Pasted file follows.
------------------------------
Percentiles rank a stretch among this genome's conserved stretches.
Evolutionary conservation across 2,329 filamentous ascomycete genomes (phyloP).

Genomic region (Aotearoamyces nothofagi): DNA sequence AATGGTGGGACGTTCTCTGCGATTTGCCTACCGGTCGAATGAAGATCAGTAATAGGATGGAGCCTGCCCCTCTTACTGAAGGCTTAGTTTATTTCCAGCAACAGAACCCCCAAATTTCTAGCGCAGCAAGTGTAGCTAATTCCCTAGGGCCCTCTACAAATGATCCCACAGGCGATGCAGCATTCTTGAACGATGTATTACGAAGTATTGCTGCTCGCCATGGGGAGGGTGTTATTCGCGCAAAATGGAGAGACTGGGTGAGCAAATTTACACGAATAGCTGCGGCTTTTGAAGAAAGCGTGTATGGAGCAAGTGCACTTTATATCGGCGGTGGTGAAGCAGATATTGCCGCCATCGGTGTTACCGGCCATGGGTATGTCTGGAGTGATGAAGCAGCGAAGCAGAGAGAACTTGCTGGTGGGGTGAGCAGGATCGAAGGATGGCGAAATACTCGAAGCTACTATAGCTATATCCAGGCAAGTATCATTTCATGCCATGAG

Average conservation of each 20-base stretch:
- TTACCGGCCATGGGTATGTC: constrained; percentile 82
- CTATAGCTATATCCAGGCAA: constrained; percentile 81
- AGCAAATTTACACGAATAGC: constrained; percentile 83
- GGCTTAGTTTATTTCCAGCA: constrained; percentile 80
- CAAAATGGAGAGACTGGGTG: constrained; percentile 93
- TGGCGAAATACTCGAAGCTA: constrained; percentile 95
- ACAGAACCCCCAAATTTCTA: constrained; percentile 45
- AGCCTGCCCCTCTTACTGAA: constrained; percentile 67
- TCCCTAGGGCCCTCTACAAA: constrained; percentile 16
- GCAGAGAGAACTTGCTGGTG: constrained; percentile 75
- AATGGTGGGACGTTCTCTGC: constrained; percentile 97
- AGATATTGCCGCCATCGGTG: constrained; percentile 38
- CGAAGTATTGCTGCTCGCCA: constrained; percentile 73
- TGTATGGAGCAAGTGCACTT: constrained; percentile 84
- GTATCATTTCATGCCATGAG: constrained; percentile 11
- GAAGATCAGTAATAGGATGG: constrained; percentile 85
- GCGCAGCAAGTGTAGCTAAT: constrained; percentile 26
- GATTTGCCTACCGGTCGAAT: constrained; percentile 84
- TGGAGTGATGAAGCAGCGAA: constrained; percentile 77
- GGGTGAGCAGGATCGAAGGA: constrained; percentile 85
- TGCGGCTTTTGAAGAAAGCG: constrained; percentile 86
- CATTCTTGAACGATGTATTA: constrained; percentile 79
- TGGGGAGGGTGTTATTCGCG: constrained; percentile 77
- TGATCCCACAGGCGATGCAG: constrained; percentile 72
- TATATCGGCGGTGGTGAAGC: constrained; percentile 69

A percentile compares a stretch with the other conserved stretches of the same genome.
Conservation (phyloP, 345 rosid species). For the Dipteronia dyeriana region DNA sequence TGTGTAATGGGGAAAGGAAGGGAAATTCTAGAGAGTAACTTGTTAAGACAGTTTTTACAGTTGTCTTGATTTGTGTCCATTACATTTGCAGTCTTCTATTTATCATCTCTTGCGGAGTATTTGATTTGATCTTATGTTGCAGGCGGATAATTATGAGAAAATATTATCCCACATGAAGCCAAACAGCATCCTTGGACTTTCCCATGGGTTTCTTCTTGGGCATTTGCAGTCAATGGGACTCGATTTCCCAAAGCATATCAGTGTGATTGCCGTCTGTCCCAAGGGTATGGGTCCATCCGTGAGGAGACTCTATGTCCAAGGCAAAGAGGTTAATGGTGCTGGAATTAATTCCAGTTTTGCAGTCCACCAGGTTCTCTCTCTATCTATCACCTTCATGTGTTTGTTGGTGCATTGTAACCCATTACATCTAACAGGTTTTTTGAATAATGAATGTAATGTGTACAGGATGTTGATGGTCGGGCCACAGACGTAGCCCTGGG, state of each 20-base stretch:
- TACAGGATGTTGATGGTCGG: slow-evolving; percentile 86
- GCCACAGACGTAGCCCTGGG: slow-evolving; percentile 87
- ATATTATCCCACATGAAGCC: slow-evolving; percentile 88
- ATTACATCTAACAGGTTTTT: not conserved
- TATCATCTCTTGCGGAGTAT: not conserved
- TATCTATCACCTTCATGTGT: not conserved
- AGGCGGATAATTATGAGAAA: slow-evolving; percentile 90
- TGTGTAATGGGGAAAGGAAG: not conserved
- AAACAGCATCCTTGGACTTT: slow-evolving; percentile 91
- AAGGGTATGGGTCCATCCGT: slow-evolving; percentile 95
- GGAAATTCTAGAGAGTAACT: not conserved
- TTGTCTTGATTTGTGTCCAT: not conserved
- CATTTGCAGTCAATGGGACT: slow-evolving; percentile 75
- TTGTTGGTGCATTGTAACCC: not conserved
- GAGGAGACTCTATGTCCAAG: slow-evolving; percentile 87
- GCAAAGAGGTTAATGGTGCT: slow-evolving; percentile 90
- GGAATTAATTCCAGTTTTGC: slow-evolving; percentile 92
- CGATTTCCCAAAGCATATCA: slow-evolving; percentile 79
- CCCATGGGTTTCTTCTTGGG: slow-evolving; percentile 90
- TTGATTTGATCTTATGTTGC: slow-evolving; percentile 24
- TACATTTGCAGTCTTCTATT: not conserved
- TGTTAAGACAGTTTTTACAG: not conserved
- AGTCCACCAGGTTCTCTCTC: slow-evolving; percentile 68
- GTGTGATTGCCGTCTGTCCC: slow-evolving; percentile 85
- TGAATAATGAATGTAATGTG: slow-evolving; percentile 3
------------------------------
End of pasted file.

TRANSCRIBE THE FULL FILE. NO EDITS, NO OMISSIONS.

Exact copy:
Percentiles rank a stretch among this genome's conserved stretches.
Evolutionary conservation across 2,329 filamentous ascomycete genomes (phyloP).

Genomic region (Aotearoamyces nothofagi): DNA sequence AATGGTGGGACGTTCTCTGCGATTTGCCTACCGGTCGAATGAAGATCAGTAATAGGATGGAGCCTGCCCCTCTTACTGAAGGCTTAGTTTATTTCCAGCAACAGAACCCCCAAATTTCTAGCGCAGCAAGTGTAGCTAATTCCCTAGGGCCCTCTACAAATGATCCCACAGGCGATGCAGCATTCTTGAACGATGTATTACGAAGTATTGCTGCTCGCCATGGGGAGGGTGTTATTCGCGCAAAATGGAGAGACTGGGTGAGCAAATTTACACGAATAGCTGCGGCTTTTGAAGAAAGCGTGTATGGAGCAAGTGCACTTTATATCGGCGGTGGTGAAGCAGATATTGCCGCCATCGGTGTTACCGGCCATGGGTATGTCTGGAGTGATGAAGCAGCGAAGCAGAGAGAACTTGCTGGTGGGGTGAGCAGGATCGAAGGATGGCGAAATACTCGAAGCTACTATAGCTATATCCAGGCAAGTATCATTTCATGCCATGAG

Average conservation of each 20-base stretch:
- TTACCGGCCATGGGTATGTC: constrained; percentile 82
- CTATAGCTATATCCAGGCAA: constrained; percentile 81
- AGCAAATTTACACGAATAGC: constrained; percentile 83
- GGCTTAGTTTATTTCCAGCA: constrained; percentile 80
- CAAAATGGAGAGACTGGGTG: constrained; percentile 93
- TGGCGAAATACTCGAAGCTA: constrained; percentile 95
- ACAGAACCCCCAAATTTCTA: constrained; percentile 45
- AGCCTGCCCCTCTTACTGAA: constrained; percentile 67
- TCCCTAGGGCCCTCTACAAA: constrained; percentile 16
- GCAGAGAGAACTTGCTGGTG: constrained; percentile 75
- AATGGTGGGACGTTCTCTGC: constrained; percentile 97
- AGATATTGCCGCCATCGGTG: constrained; percentile 38
- CGAAGTATTGCTGCTCGCCA: constrained; percentile 73
- TGTATGGAGCAAGTGCACTT: constrained; percentile 84
- GTATCATTTCATGCCATGAG: constrained; percentile 11
- GAAGATCAGTAATAGGATGG: constrained; percentile 85
- GCGCAGCAAGTGTAGCTAAT: constrained; percentile 26
- GATTTGCCTACCGGTCGAAT: constrained; percentile 84
- TGGAGTGATGAAGCAGCGAA: constrained; percentile 77
- GGGTGAGCAGGATCGAAGGA: constrained; percentile 85
- TGCGGCTTTTGAAGAAAGCG: constrained; percentile 86
- CATTCTTGAACGATGTATTA: constrained; percentile 79
- TGGGGAGGGTGTTATTCGCG: constrained; percentile 77
- TGATCCCACAGGCGATGCAG: constrained; percentile 72
- TATATCGGCGGTGGTGAAGC: constrained; percentile 69

A percentile compares a stretch with the other conserved stretches of the same genome.
Conservation (phyloP, 345 rosid species). For the Dipteronia dyeriana region DNA sequence TGTGTAATGGGGAAAGGAAGGGAAATTCTAGAGAGTAACTTGTTAAGACAGTTTTTACAGTTGTCTTGATTTGTGTCCATTACATTTGCAGTCTTCTATTTATCATCTCTTGCGGAGTATTTGATTTGATCTTATGTTGCAGGCGGATAATTATGAGAAAATATTATCCCACATGAAGCCAAACAGCATCCTTGGACTTTCCCATGGGTTTCTTCTTGGGCATTTGCAGTCAATGGGACTCGATTTCCCAAAGCATATCAGTGTGATTGCCGTCTGTCCCAAGGGTATGGGTCCATCCGTGAGGAGACTCTATGTCCAAGGCAAAGAGGTTAATGGTGCTGGAATTAATTCCAGTTTTGCAGTCCACCAGGTTCTCTCTCTATCTATCACCTTCATGTGTTTGTTGGTGCATTGTAACCCATTACATCTAACAGGTTTTTTGAATAATGAATGTAATGTGTACAGGATGTTGATGGTCGGGCCACAGACGTAGCCCTGGG, state of each 20-base stretch:
- TACAGGATGTTGATGGTCGG: slow-evolving; percentile 86
- GCCACAGACGTAGCCCTGGG: slow-evolving; percentile 87
- ATATTATCCCACATGAAGCC: slow-evolving; percentile 88
- ATTACATCTAACAGGTTTTT: not conserved
- TATCATCTCTTGCGGAGTAT: not conserved
- TATCTATCACCTTCATGTGT: not conserved
- AGGCGGATAATTATGAGAAA: slow-evolving; percentile 90
- TGTGTAATGGGGAAAGGAAG: not conserved
- AAACAGCATCCTTGGACTTT: slow-evolving; percentile 91
- AAGGGTATGGGTCCATCCGT: slow-evolving; percentile 95
- GGAAATTCTAGAGAGTAACT: not conserved
- TTGTCTTGATTTGTGTCCAT: not conserved
- CATTTGCAGTCAATGGGACT: slow-evolving; percentile 75
- TTGTTGGTGCATTGTAACCC: not conserved
- GAGGAGACTCTATGTCCAAG: slow-evolving; percentile 87
- GCAAAGAGGTTAATGGTGCT: slow-evolving; percentile 90
- GGAATTAATTCCAGTTTTGC: slow-evolving; percentile 92
- CGATTTCCCAAAGCATATCA: slow-evolving; percentile 79
- CCCATGGGTTTCTTCTTGGG: slow-evolving; percentile 90
- TTGATTTGATCTTATGTTGC: slow-evolving; percentile 24
- TACATTTGCAGTCTTCTATT: not conserved
- TGTTAAGACAGTTTTTACAG: not conserved
- AGTCCACCAGGTTCTCTCTC: slow-evolving; percentile 68
- GTGTGATTGCCGTCTGTCCC: slow-evolving; percentile 85
- TGAATAATGAATGTAATGTG: slow-evolving; percentile 3